I recently recorded a podcast with Dr. Elizabeth Lindsey on her new show, Wayfinders (watch our Wayfinders chat here). What a joy to speak with such a warm and wise woman☺️ When I asked her what her social legacy was, Dr. Elizabeth replied, “Protecting wisdom.” This makes perfect sense for an anthropologist and National Geographic Explorer. Taking it in, her response made me wonder, “What is my kind of wisdom?” I know I’m not the smartest or most creative person. But what’s served me well is an openness to ask for help. And to recognize that I’ve got a lot of learning and improving to do. So, perhaps my kind of wisdom is wrapped in humble confidence.
We touched on a few topics that helped me solidify my own brand of wisdom, which I shall embrace and carry forward!
1. Wisdom to ask for help.
Dr. Elizabeth observed that mentors have played an important role in my life, and asked how I went about finding mentors. The short answer? I asked for help! We often don’t know what we don’t know, but it’s hard to miss what we’re not good at.
So, I periodically assess what areas I might strengthen, and then look around. Identifying those who seem most adept in these areas, I reach out: “Would you be willing to share your knowledge with me?” People are more willing to help than we expect.
2. Wisdom to raise your hand.
I shared the story behind my first real job. As a high school senior interested in science, I secured a great gig in a biomedical lab. Washing cells and glassware wasn’t sexy, but I was thrilled to have been selected for this college-level internship! Only to realize halfway through the internship, I was given the job because I was the only one who had applied.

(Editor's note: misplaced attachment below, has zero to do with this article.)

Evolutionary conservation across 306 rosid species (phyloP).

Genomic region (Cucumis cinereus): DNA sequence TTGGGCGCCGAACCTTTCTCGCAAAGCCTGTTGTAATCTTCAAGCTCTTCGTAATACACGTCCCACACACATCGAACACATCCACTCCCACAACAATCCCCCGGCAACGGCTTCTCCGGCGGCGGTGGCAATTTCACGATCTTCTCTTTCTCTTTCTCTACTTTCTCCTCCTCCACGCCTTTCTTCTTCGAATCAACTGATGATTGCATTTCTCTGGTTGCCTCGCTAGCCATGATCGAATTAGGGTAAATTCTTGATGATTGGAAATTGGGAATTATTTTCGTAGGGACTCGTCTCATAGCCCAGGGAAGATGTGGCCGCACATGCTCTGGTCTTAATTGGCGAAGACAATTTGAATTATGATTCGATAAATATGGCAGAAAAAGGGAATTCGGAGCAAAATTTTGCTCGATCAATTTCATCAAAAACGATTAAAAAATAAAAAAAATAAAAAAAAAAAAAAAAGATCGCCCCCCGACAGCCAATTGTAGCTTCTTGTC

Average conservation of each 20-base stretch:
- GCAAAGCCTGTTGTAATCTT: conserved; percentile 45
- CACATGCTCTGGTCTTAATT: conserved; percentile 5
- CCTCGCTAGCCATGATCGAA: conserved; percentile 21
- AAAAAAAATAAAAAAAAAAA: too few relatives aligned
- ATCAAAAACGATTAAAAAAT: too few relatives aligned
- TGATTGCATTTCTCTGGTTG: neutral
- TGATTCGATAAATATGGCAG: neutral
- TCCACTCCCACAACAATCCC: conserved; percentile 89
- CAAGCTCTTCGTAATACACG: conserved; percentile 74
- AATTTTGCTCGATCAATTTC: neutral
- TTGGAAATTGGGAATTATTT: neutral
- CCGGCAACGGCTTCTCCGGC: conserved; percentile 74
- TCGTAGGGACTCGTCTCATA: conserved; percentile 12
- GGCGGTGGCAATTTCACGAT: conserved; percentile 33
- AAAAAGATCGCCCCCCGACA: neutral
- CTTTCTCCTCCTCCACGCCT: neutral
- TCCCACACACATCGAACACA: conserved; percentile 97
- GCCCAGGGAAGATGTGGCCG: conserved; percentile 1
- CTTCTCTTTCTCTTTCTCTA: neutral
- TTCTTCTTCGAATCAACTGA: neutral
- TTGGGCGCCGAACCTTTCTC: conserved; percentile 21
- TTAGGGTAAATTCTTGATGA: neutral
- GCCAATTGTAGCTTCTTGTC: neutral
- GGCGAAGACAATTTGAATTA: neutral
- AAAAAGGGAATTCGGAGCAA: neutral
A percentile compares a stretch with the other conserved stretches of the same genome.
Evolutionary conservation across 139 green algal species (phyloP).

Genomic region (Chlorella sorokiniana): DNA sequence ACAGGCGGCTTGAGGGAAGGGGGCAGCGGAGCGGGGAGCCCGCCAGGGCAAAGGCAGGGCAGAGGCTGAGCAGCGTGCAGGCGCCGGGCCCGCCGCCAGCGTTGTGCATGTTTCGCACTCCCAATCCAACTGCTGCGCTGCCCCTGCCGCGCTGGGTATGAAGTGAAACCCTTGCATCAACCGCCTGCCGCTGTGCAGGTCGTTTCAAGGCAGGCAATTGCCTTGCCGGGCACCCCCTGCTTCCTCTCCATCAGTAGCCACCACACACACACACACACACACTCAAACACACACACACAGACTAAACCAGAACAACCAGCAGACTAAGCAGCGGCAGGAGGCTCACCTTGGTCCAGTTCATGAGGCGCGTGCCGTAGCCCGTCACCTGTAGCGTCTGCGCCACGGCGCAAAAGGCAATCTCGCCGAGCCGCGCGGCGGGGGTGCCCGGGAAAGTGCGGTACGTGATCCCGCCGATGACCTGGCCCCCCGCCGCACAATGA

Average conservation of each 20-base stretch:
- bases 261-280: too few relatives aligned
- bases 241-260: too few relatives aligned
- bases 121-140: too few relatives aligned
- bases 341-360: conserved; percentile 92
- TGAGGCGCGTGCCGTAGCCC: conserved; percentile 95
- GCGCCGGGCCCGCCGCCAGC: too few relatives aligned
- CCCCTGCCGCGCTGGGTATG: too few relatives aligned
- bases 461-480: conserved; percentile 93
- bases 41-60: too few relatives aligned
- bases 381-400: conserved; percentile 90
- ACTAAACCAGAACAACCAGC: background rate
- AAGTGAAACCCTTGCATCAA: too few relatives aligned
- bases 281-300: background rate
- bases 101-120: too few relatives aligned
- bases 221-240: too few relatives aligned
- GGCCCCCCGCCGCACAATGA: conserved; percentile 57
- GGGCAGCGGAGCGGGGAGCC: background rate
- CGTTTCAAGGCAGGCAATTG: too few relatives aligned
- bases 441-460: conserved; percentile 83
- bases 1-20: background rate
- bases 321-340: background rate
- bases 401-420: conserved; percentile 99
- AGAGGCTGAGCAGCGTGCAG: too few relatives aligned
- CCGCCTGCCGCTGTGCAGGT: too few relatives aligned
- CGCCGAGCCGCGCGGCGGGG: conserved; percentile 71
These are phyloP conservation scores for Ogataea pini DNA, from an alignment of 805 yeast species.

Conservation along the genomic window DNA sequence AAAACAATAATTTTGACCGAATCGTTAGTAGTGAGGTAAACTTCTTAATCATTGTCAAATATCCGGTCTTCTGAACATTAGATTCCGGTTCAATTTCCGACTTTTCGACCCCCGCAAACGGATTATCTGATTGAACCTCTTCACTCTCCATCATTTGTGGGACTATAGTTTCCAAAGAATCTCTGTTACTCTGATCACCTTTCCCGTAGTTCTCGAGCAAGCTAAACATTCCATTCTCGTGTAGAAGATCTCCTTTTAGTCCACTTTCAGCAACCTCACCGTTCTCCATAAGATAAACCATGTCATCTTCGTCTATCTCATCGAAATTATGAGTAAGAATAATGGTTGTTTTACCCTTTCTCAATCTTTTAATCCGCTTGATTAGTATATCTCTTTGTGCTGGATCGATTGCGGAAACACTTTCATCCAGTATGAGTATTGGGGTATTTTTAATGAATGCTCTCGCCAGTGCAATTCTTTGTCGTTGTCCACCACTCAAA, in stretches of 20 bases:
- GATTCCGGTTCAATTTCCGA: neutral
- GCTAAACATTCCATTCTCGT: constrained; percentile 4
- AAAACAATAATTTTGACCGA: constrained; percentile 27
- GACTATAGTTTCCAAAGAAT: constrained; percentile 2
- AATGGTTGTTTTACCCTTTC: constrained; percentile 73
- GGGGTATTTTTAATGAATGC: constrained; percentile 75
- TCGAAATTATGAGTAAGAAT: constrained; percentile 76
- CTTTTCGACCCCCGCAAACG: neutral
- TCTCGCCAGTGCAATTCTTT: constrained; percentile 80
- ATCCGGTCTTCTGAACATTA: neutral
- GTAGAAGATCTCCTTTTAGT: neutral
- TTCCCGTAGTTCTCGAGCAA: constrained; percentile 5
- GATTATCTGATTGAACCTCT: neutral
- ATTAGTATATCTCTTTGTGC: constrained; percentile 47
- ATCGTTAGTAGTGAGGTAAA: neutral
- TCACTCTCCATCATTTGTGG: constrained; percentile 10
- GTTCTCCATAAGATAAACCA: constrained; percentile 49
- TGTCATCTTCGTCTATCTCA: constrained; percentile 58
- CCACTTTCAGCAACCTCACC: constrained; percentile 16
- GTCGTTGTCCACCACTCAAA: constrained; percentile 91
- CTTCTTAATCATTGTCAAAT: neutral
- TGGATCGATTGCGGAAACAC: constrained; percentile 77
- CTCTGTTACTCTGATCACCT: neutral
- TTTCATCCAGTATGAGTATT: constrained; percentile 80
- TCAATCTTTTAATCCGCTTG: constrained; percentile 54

Well, there’s a fantastic life lesson: Raise your hand. Volunteer and let your interests be known. Does it matter that you were selected because you were the only applicant? I don’t think so.
3. Wisdom in context.
I grew up surrounded by outstanding peers. In fact, one of my closest childhood friends went on to become one of Asia’s biggest superstars! We attended school and all sorts of extracurriculars together, and Leehom bested me at every one of them. He was more musical, more athletic and did better in school. In retrospect, I’m glad I didn’t get a complex about it, and honestly never resented my friend. Rather, I looked to Leehom as a standard of excellence. It’s humbling to understand that “I’m not the best.” To recognize there’s always someone better than you. And how great is that, to have someone to look up to, and to learn from!
I loved speaking with Dr. Elizabeth. She represents the kind of humble confidence to which we should all aspire. It occurs to me that in our society, humility and confidence can be seen as two ends of a spectrum. Yet, the best leaders are both humble and confident. They are strong in their capabilities, yet know they can do so much more. They know they’re relatively small in a very big world… but they’re confident enough to say “I want to leave as big and as meaningful of a mark as I can with this one little life of mine.” There is wisdom that comes from humble confidence.
For more on wisdom: